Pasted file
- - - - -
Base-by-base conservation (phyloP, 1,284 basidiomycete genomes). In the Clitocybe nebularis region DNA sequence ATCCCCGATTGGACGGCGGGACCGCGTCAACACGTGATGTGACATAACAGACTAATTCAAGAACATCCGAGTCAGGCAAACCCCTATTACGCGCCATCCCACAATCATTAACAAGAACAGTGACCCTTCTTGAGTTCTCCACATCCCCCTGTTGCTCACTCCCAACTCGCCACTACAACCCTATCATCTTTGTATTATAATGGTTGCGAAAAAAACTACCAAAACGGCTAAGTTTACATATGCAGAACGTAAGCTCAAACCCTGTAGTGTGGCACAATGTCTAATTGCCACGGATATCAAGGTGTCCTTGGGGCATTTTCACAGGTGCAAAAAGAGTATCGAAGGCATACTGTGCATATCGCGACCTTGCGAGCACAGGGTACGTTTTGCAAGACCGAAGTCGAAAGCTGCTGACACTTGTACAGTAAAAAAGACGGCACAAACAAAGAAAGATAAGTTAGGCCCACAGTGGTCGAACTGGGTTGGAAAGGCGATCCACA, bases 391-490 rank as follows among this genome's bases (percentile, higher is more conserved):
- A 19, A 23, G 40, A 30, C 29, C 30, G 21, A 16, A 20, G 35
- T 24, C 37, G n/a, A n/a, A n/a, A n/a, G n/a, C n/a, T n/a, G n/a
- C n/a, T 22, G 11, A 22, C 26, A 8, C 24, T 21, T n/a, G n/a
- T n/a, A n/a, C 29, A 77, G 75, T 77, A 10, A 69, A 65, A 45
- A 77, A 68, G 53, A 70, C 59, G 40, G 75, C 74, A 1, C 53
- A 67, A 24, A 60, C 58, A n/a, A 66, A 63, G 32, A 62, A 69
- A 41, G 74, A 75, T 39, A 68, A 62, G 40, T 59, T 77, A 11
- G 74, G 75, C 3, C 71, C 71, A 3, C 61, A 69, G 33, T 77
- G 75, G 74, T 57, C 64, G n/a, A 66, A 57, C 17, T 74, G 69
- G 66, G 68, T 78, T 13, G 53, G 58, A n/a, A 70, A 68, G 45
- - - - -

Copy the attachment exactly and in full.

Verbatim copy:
Base-by-base conservation (phyloP, 1,284 basidiomycete genomes). In the Clitocybe nebularis region DNA sequence ATCCCCGATTGGACGGCGGGACCGCGTCAACACGTGATGTGACATAACAGACTAATTCAAGAACATCCGAGTCAGGCAAACCCCTATTACGCGCCATCCCACAATCATTAACAAGAACAGTGACCCTTCTTGAGTTCTCCACATCCCCCTGTTGCTCACTCCCAACTCGCCACTACAACCCTATCATCTTTGTATTATAATGGTTGCGAAAAAAACTACCAAAACGGCTAAGTTTACATATGCAGAACGTAAGCTCAAACCCTGTAGTGTGGCACAATGTCTAATTGCCACGGATATCAAGGTGTCCTTGGGGCATTTTCACAGGTGCAAAAAGAGTATCGAAGGCATACTGTGCATATCGCGACCTTGCGAGCACAGGGTACGTTTTGCAAGACCGAAGTCGAAAGCTGCTGACACTTGTACAGTAAAAAAGACGGCACAAACAAAGAAAGATAAGTTAGGCCCACAGTGGTCGAACTGGGTTGGAAAGGCGATCCACA, bases 391-490 rank as follows among this genome's bases (percentile, higher is more conserved):
- A 19, A 23, G 40, A 30, C 29, C 30, G 21, A 16, A 20, G 35
- T 24, C 37, G n/a, A n/a, A n/a, A n/a, G n/a, C n/a, T n/a, G n/a
- C n/a, T 22, G 11, A 22, C 26, A 8, C 24, T 21, T n/a, G n/a
- T n/a, A n/a, C 29, A 77, G 75, T 77, A 10, A 69, A 65, A 45
- A 77, A 68, G 53, A 70, C 59, G 40, G 75, C 74, A 1, C 53
- A 67, A 24, A 60, C 58, A n/a, A 66, A 63, G 32, A 62, A 69
- A 41, G 74, A 75, T 39, A 68, A 62, G 40, T 59, T 77, A 11
- G 74, G 75, C 3, C 71, C 71, A 3, C 61, A 69, G 33, T 77
- G 75, G 74, T 57, C 64, G n/a, A 66, A 57, C 17, T 74, G 69
- G 66, G 68, T 78, T 13, G 53, G 58, A n/a, A 70, A 68, G 45